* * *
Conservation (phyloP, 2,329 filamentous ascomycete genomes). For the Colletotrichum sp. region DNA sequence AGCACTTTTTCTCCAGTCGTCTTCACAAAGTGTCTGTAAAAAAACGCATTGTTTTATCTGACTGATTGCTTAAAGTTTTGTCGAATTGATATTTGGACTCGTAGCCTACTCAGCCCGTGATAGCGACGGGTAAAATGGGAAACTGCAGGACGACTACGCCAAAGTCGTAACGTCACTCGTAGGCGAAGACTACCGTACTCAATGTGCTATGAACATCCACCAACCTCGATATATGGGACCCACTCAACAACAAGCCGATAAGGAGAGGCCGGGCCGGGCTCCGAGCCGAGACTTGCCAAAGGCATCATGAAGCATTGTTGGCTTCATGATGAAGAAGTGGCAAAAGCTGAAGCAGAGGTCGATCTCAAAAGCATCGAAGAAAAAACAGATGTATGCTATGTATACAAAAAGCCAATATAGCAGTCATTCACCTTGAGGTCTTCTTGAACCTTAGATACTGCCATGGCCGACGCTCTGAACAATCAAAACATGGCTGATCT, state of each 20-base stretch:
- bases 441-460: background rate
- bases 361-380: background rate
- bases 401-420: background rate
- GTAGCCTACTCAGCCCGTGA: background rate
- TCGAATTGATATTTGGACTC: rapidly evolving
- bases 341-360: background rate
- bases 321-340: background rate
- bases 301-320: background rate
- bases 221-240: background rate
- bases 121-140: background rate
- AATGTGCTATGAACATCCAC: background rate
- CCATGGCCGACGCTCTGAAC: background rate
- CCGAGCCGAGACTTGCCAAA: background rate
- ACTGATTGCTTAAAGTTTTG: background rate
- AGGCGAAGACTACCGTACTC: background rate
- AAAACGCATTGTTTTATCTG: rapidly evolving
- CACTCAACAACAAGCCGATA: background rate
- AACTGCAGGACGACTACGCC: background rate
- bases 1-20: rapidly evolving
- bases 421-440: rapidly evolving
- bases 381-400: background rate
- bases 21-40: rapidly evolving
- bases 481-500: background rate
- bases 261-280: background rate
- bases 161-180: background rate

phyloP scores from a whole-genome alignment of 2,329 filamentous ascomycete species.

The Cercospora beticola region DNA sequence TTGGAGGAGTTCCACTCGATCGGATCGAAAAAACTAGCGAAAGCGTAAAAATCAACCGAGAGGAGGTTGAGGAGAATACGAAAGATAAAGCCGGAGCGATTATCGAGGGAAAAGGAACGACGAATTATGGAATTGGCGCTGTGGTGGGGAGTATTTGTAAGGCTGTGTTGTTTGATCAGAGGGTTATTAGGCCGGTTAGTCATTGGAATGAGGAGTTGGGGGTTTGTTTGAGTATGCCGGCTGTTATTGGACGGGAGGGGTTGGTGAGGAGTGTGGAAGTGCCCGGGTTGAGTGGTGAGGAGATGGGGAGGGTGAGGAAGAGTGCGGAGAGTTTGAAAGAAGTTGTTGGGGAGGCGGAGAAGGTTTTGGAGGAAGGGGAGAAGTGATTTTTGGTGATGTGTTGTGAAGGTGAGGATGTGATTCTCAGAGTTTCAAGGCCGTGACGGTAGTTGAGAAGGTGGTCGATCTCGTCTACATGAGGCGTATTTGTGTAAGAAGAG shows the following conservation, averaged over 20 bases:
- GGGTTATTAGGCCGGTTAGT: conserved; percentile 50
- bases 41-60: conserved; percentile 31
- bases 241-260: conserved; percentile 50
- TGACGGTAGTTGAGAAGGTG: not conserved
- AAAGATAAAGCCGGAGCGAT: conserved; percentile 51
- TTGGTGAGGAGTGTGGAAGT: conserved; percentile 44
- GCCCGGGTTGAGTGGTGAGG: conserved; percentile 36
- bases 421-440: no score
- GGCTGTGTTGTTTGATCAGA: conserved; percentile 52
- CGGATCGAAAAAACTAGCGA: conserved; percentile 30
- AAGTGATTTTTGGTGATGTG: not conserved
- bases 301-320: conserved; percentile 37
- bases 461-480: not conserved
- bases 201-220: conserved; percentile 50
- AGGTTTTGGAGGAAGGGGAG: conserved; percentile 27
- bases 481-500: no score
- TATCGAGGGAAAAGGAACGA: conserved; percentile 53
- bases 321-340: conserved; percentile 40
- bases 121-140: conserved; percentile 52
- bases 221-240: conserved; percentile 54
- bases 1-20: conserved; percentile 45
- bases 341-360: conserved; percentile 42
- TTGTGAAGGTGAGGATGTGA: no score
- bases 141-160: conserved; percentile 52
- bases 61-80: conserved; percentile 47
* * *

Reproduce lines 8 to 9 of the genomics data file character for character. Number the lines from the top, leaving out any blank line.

- bases 321-340: background rate
- bases 301-320: background rate